The dual energy CT density was compared with wireline log and provided accurate calibrations to the downhole logs. The different rock types gave distinct capillary and flow properties that can be linked to the rock structure and pore type of the samples. The Lattice Boltzmann based pore-level fluid calculations provided realistic fluid distributions in the 3D rock volume, which are consistent with pore-scale physical phenomena.
This characterization method by the dual energy CT eliminates sampling bias and allows for each cored litho-type to be equally represented in the plugs acquired for subsequent petrophysical and fluid flow analyses. It also provides accurate calibration tool for downhole logs. The digital analysis gave reliable SCAL data with improved understanding of the pore-level events and proved its effectiveness in providing advanced interpretations at multiple scales in relatively short timeframes.
Siddiqui, M. A. (KOC) | Al-Mutairi, Moute'a (KOC) | Mankala, R. (KOC) | Qayyum, S. (Resman) | Prusakov, A. (Resman) | Leung, E. (Resman) | Alabdulwahab, M. (KOC) | Al-Rashidi, M. M (KOC) | Al-Ali, A. (MEOFS)
Kuwait Oil Company is pursuing fast track technology deployment in its fields to meet the strategic target of production. The horizontal wells provide good mean to exploit the reservoir through increased reservoir contact but it brings some inherent problems in optimizing production and low cost well intervention. To address these inherent challenges, the deployment of inflow control device (ICD) has become a normal trend of completion in horizontal wells.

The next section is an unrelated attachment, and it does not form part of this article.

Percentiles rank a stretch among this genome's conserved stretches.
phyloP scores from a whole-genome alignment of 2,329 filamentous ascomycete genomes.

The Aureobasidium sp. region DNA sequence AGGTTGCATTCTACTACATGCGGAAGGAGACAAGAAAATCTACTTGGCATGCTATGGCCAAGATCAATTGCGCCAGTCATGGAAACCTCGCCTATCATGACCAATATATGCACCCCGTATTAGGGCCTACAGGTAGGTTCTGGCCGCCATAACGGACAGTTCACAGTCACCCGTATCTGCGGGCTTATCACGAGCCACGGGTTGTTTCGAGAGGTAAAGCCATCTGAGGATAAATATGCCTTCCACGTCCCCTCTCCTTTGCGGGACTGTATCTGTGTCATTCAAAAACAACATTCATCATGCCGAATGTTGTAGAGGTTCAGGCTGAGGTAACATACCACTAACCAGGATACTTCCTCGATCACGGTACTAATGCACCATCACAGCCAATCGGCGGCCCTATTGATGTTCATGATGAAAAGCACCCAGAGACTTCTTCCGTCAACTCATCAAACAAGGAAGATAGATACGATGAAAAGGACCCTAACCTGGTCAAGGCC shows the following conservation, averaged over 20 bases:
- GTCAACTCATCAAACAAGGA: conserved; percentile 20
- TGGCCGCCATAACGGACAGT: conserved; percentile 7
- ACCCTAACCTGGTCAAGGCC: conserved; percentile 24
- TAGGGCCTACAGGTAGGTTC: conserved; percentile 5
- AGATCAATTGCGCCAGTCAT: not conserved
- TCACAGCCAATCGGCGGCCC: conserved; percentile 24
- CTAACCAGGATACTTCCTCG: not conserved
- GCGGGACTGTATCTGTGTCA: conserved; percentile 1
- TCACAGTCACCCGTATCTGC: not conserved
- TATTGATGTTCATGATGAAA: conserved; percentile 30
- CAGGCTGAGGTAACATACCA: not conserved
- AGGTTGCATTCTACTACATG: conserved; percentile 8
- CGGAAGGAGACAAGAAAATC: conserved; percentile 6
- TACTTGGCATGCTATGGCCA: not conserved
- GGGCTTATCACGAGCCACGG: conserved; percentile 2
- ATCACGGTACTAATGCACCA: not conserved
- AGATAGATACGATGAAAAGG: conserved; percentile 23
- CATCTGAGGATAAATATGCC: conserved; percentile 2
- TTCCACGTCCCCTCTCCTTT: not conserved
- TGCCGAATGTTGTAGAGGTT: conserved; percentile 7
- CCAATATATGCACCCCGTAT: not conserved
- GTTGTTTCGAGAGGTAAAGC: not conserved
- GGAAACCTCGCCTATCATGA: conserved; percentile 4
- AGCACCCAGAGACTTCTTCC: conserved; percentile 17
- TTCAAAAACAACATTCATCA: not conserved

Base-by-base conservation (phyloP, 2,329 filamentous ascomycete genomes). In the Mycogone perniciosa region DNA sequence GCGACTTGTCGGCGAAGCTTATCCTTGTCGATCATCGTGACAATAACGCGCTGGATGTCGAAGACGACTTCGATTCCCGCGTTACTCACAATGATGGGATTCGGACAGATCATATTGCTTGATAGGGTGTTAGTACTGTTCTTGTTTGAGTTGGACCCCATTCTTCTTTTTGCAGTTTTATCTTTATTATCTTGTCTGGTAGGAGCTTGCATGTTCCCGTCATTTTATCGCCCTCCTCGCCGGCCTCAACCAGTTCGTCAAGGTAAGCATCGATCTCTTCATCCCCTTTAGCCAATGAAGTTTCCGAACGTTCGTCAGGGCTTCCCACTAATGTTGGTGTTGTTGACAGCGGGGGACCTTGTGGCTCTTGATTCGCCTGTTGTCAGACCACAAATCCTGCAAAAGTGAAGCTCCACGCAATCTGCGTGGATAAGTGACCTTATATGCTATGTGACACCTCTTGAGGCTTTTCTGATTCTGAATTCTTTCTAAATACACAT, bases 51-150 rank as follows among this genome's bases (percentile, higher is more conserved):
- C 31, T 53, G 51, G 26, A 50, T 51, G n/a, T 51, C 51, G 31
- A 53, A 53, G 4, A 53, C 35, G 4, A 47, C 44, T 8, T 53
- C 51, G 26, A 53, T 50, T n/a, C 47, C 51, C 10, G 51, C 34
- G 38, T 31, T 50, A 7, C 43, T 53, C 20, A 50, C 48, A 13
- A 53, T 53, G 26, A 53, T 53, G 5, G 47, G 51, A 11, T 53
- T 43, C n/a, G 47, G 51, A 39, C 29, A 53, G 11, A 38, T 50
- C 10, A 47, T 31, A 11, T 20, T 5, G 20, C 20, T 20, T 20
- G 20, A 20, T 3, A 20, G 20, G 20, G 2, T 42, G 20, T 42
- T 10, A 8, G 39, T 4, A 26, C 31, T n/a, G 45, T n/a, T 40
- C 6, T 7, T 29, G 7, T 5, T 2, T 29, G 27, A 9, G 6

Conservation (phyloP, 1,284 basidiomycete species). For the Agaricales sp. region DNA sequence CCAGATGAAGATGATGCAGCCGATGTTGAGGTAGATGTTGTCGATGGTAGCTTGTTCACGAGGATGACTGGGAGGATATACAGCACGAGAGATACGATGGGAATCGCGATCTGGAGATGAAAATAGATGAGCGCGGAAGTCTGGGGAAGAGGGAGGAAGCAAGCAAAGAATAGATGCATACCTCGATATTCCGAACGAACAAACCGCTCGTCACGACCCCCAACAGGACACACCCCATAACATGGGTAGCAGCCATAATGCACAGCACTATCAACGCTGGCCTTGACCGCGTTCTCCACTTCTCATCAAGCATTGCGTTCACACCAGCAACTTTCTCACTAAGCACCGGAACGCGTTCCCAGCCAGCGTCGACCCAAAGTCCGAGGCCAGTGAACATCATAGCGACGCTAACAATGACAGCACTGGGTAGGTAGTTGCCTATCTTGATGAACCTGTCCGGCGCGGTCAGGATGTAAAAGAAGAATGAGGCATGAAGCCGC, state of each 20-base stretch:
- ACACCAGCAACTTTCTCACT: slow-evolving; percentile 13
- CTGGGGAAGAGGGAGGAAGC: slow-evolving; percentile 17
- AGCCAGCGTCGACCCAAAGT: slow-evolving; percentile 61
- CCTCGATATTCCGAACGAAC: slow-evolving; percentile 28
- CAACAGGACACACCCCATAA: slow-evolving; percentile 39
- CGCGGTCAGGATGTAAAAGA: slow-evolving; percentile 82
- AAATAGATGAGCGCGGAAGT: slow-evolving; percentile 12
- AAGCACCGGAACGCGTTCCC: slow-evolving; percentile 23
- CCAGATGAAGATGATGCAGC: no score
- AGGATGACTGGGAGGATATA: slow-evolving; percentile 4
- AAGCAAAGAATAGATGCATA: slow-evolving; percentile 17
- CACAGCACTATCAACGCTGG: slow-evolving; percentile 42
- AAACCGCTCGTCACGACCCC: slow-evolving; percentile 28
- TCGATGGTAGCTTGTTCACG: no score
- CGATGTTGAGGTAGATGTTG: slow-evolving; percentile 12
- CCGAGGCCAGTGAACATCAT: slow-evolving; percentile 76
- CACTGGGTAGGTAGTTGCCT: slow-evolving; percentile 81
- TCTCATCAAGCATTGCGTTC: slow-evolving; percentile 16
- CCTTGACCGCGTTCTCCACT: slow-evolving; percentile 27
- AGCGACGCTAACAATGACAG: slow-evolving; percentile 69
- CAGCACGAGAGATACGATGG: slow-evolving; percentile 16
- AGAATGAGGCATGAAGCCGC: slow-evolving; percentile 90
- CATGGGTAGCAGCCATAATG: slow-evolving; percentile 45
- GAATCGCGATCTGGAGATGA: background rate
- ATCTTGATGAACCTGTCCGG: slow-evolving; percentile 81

The completion of horizontal wells with ICDs helps in optimizing production but information of inflow contribution from each section qualitatively and quantitatively is still a challenge. In this perspective, KOC has deployed intelligent chemical inflow tracer technology combined with On/Off ICDs below an ESP in a horizontal well located in its northern field to assess the inflow performance of the production. The horizontal well was drilled through a heterogeneous reservoir, which was compartmentalized with swell packers and completed with On/Off ICDs. In these types of wells, traditional production logs are considered risky and expensive due to the limitations of using a small-diameter coil tubing, which must fit through the Y-tool on the ESP. This small diameter coil tubing will go into helical buckling before reaching the toe of the well resulting in an incomplete log for the well. In some cases, the wells are lacking Y-Tool facility, which practically does not allow production logging in the well.